Why I left Xamarin behind in favor of React Native

Being a developer is an ongoing fight with the tools, languages and bugs. In this series I write about my everyday challenges as a software developer.

Paul Reichelt
7 min readNov 15, 2016


Xamarin: the Good, the Bad, and the Ugly

I have used Xamarin, formerly Mono.Touch and Mono.Android, for more than four years in many client projects for small prototypes as well as large B2B applications. And I was always happy, or let me say: it was the best for its time.

The Good

.NET. I love C#, it’s a handy and powerful language. With more than 6 years experience in developing with .NET, Xamarin felt always right for me. And you maybe remember, a couple of years ago the only real alternative for creating mobile cross-platform apps was Cordova / PhoneGap. But this was no alternative, because of the miserable user-experience.

Native APIs. For developers with a strong .NET background the APIs are natural and you can still adopt examples from Java or ObjectiveC with ease. All official SDKs are provides on the same-day for Xamarin as for Android and iOS, at least in the beta channel. Some companies also provide Xamarin SDKs in addition to Android/iOS. And, those which are not available, can be bridged from an existing jar/pod. Not to forget, that this all could be done with Visual Studio and no need of a crappy XCode or something else, beside the Mac Build Host in your drawer. (🔔 Shame on you Apple and your stupid licence models)

Xamarin.Forms. Later on, Xamarin introduced Xamarin.Forms as possibility to create simple cross-platform UIs with native feeling on every platform. As long as you stay with some simple B2B apps it’s a good way to save some development time, as long as you only want iOS and Android. It is quite funny to mention that XAML for Xamarin.Forms has more features than XAML for UWP.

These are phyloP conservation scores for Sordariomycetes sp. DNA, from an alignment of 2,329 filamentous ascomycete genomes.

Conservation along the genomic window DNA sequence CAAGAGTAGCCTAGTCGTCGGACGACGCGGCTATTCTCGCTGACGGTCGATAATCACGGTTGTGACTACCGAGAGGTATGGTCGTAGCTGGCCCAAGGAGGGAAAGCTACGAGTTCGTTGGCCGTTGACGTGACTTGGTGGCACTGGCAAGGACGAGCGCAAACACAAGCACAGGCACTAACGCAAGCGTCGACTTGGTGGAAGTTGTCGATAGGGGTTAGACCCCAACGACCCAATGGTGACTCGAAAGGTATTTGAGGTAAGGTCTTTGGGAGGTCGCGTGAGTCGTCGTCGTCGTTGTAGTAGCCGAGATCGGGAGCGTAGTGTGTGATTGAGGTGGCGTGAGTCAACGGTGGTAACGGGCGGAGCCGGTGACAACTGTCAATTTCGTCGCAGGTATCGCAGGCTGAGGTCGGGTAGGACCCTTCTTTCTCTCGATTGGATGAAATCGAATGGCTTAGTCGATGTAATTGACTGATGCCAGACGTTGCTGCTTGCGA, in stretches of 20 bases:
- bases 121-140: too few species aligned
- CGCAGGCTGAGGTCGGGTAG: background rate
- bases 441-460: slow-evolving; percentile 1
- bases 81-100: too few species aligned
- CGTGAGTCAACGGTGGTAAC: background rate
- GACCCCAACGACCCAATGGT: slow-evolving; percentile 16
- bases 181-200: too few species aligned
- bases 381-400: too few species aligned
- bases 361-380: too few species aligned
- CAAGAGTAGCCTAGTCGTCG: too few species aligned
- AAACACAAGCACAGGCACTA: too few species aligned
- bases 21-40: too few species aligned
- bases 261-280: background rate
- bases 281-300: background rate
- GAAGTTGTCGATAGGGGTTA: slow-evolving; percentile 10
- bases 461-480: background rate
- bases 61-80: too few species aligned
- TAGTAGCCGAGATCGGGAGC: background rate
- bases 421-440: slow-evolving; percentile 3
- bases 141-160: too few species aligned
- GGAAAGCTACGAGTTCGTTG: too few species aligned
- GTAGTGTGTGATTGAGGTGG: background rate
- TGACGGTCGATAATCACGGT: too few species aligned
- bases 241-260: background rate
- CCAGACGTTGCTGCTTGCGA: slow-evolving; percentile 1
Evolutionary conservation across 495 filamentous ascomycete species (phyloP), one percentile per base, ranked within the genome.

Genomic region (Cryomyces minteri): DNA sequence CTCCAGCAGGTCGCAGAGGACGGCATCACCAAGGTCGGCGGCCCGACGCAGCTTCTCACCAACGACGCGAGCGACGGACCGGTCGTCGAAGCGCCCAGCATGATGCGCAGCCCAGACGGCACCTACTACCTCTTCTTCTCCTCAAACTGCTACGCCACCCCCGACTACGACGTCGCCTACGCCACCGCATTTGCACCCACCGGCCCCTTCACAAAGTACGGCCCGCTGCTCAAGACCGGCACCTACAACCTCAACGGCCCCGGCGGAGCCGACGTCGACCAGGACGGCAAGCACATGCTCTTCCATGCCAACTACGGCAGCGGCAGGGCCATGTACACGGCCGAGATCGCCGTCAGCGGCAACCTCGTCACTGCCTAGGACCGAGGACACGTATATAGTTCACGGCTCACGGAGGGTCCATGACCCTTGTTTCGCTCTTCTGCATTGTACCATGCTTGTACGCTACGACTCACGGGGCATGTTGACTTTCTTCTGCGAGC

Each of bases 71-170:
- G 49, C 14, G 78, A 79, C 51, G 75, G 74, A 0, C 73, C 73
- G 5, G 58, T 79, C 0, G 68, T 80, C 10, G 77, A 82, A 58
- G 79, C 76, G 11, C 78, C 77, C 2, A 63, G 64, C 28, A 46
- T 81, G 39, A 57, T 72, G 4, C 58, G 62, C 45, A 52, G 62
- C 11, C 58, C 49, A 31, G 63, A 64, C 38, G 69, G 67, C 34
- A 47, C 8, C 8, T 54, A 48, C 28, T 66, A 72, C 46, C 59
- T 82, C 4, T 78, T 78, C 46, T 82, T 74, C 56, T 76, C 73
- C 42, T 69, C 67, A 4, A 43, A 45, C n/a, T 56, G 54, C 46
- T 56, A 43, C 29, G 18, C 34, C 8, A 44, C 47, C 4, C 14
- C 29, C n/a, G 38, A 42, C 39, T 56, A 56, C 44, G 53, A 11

All in all we have C#, native performance, native UI and the ability to bridge all jars/pods into our project. So, why not stay with Xamarin?

The Bad

Deployment time! For experienced developers it is bearable that it took up to five minutes between pressing F5 and emerging on the screen. They’re often writing code for hours and are sure-footed that it will always work as expected as long it compiles. We all know that this is a double-edged sword. Especially for inexperienced developers the feedback loop is way to long. They need to check even small code changes if they work as expected. You can imagine that it is frustrating if you spend 80 percent of your time waiting for Visual Studio compiling your project, sending it to your smartphone, only to see that it crashed. Again.

No Preview! Have you ever worked together with a UI/UX designer, who is a real pixel-nazi? Than you may know, that “Let Xamarin align it somehow” is not an adoptable way to do user interfaces. And, even if you do your very best and align everything like it’s measured in the design, it will look like on the design. Especially, fonts are rendered different on each platform and always need to be amended manually. OK, Visual Studio for Mac (just a renamed Xamarin Studio) has a design preview for Android/iOS but it’s not working very well if you use lot’s of DataBinding and no static UI composition. The WPF Preview in Visual Studio 2015 or previously in Expression Blend was head and shoulders better.

Before, someone of you bring in these argument: We could check a lot of use-cases with unit tests. Therefore, we only need to deploy to a device if we absolutely need to check the all-together. This is feasible for large project but not for rapid development and prototypes. Similar for the preview. We can create the UI with static content and after everything is as we expect we change to dynamic content. This is right for large enterprise application where the whole product is shipped at once, but not applicable where the UI/UX evolves agile with its features.

The Ugly

Native Binding. The idea is awesome. Jars also worked mostly well, but I hope you have never needed to bridge a Cocoa Pod with multiple dependencies into your project. It’s like building an IKEA wardrobe with missing pieces and a Chinese manual. You can trust me, it will not work out of the box. Xamarin is providing us a tool called Sharpie (the Chinese manual) which helps a little, but the documentation did not even work with the most easiest pods. If you have mastered the first step to compile the pod and generate the bindings, you will spent a whole day correcting the guesses of Sharpie and remove the not compile-able attributes. If you ever need help bridging a pod into you project, ping me.